PRODUCT IDEA & GRIPE: I have one gripe to settle with the manufacturer, they don’t make features to interlock with these tiles.  They have a “border” piece that you can attempt to source, but it is at the same level as everything else.   When Dagny rolls over the 3/4″ edge and onto hardwood (a spontaneous event when she has mo’) she invariably goes “thunk”.   We would LOVE to have a raised border of about 4 inches….enough to stop her from flying off the side.   Come on product engineers and bring out the add-on feature.

Digital Video Monitor

The Mobi Cam video monitor is another sweet "essential" device.

We inherited an audio baby monitor, but it was analog and the frequency drifted in and out and the range was horrible.   We really wanted to be able to go outside and do yardwork while Dagny napped (without having to check on her every 10 minutes to see how she was doing).  Once again, Steph did the research and we figured we would get a video monitor (audio doesn’t carry the “information” that you want… like is the baby asleep or just being quiet or just lying face down on their mattress).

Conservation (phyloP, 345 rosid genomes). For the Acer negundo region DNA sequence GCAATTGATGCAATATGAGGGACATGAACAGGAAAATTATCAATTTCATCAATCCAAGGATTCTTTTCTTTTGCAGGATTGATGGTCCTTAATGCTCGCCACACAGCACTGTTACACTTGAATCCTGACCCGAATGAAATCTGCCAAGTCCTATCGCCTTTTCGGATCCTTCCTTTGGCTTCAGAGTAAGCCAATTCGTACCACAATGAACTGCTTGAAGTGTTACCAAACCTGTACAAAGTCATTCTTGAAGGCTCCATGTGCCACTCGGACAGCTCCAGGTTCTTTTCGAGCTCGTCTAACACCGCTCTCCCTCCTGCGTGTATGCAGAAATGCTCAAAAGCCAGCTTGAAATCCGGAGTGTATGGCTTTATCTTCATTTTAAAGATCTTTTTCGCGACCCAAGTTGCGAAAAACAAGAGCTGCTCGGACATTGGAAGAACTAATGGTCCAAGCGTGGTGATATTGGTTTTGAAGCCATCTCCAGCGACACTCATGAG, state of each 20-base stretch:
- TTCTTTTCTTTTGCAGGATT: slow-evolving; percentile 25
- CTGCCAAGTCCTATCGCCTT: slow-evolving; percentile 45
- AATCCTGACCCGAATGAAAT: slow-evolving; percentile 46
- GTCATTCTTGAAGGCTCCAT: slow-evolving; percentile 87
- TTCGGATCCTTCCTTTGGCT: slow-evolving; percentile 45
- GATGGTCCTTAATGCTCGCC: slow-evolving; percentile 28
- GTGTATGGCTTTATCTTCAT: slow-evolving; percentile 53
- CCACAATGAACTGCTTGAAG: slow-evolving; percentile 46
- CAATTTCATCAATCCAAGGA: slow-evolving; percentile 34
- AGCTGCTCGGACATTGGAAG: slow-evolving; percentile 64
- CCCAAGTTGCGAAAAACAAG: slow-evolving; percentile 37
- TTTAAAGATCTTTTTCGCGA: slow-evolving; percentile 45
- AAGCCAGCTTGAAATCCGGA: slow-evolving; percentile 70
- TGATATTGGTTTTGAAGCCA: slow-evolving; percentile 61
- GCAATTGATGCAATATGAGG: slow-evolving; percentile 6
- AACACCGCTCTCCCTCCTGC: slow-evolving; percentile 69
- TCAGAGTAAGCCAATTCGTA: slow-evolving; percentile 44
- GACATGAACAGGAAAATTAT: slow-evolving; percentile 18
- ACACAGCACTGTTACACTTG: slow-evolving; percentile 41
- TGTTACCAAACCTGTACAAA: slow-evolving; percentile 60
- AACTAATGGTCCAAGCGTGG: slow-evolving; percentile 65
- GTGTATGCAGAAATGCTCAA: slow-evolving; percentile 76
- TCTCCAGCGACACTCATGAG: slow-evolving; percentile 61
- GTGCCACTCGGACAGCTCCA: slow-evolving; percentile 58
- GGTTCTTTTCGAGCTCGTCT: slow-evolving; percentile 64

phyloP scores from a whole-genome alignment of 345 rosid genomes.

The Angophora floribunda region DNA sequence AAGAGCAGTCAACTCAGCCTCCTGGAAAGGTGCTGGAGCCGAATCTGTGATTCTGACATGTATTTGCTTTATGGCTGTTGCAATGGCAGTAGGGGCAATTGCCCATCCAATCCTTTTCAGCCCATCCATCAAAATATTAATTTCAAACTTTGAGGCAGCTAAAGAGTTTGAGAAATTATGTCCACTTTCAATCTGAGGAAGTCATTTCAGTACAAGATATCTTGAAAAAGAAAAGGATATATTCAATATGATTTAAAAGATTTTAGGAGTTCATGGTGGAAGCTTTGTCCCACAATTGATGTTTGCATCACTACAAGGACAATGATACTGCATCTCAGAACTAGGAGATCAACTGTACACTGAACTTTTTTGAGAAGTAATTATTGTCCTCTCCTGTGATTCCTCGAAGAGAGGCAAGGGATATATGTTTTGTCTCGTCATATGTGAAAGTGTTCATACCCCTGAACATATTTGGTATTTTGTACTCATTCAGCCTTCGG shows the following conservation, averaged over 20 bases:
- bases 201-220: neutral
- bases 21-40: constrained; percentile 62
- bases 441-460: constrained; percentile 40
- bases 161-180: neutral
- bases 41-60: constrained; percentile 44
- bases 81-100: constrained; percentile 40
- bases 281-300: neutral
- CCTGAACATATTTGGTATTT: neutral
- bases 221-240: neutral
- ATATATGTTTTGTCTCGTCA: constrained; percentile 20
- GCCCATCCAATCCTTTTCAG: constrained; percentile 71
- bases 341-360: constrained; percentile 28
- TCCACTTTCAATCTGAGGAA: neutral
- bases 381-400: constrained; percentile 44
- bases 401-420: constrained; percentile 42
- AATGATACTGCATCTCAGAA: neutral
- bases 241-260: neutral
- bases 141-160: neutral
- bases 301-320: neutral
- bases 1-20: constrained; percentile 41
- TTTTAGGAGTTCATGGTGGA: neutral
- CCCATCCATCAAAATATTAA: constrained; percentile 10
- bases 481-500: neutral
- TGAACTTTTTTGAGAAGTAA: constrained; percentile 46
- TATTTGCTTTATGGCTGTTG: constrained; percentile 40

We were stoked when our Mobi Cam arrived.   The thing is digital and paired (so somewhat secure) and has an awesome range!  We can put Dagny to sleep upstairs and go downstairs and outside and garden.   You can set it to audio-only mode or watch the video now and then to check on her.   The night vision on the camera is excellent, too.     This device has greatly freed us from checking on her and has actually resulted in longer and better naptimes for Dagny!